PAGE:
“Now if you want to find silver linings, I think that the price reduction overall in the housing and residential markets here locally are going to help Arizona. As you know, in ’05, ’06, ’07, our standard median home prices were catastrophic the way they were going up so quickly. It was just crazy.

“And a lot of that, I believe, was caused by the fact that our median home price almost doubled. We looked always as a very inexpensive place with a nice quality of living, and we were starting to outprice ourselves (compared) to many other Sun Belt locations.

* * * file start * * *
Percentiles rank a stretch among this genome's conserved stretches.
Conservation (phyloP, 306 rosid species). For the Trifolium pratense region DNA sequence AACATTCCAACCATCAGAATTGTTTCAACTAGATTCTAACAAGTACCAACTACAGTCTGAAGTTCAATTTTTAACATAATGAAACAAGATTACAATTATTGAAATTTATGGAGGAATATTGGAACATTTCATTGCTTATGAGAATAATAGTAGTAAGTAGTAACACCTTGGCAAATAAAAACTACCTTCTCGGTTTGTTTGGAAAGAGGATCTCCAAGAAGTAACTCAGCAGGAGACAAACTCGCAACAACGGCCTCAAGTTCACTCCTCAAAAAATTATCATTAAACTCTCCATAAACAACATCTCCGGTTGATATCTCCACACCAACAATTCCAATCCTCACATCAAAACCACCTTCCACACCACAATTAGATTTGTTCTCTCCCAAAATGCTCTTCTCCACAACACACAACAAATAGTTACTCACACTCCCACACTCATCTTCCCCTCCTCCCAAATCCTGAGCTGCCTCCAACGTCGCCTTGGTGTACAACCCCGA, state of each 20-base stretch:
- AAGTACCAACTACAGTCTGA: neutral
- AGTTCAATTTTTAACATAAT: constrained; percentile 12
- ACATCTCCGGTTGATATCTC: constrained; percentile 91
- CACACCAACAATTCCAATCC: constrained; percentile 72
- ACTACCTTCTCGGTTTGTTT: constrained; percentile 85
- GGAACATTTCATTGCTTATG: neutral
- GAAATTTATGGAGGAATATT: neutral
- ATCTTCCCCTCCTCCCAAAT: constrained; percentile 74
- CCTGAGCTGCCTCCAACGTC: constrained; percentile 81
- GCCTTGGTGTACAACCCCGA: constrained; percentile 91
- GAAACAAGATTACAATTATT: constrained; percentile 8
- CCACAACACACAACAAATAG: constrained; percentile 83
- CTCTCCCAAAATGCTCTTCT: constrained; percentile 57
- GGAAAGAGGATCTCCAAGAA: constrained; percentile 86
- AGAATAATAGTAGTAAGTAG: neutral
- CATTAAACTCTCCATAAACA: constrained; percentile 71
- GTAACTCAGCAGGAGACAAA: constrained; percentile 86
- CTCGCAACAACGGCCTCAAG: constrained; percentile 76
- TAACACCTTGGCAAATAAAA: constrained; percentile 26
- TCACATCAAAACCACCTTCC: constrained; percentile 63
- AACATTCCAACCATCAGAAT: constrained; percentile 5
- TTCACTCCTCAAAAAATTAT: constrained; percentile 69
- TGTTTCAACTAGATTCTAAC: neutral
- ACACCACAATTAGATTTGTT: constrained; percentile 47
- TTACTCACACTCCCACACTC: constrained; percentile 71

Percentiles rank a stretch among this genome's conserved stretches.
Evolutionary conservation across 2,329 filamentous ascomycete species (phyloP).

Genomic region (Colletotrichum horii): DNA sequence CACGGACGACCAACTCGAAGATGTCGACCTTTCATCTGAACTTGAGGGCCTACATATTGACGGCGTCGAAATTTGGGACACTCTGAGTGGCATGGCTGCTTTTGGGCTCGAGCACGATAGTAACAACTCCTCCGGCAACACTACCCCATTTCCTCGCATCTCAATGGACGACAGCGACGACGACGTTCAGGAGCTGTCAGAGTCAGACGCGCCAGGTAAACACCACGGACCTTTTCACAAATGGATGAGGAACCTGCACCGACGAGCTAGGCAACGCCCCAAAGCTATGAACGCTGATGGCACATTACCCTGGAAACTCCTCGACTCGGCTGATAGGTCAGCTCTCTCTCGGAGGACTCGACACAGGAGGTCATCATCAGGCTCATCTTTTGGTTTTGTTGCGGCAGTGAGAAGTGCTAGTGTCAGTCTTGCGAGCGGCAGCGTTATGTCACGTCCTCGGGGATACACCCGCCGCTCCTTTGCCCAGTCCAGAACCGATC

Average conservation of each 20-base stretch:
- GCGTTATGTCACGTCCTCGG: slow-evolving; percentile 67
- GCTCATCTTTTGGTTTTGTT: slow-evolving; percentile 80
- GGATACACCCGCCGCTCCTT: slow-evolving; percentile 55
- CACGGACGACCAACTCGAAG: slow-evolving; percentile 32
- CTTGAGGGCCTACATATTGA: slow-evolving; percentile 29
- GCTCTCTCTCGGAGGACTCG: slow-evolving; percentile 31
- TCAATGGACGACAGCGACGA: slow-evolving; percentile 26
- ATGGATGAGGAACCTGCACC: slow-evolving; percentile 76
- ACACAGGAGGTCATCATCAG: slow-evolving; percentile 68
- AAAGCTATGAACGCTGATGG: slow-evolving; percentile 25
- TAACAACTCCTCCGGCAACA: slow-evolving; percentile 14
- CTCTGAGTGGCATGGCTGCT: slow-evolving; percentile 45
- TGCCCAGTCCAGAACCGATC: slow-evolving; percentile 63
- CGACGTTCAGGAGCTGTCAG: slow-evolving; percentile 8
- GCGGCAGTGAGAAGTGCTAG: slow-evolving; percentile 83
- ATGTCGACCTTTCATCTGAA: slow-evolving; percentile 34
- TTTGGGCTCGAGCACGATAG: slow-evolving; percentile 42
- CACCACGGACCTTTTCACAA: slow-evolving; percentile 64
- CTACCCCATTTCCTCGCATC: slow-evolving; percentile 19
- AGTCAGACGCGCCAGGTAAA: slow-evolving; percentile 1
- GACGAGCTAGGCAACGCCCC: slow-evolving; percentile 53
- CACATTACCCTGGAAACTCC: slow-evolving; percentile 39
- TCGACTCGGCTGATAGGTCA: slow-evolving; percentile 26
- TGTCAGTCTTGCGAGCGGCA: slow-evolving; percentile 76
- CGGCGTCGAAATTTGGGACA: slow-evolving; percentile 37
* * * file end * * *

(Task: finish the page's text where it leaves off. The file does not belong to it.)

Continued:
“So that the fact that the residential market got overbuilt and it’s corrected heavily has hurt a lot of business, but at the same time it may help business because it may start bringing people again here from California and other parts of the country, who can afford homes again.

“And a lot of folks are out there buying homes for less than $100,000 or $150,000. I’ve checked with a bunch of residential Realtors, and they’re saying it’s crazy. If you’re under the $100,000 or $150,000 price range now, you may be getting 10 or 15 offers on a house.

“The same thing was happening to the higher-end homes three years ago, but what that tells you is that there’s a real market for those homes. Now they were adjusted heavily maybe by the lenders or whatever, but there are people buying those. And I think in most of those cases, it’s not speculative buyers – it’s people who are going to move in and live in those homes.

MP: And they’re using their own money, not borrowed funds?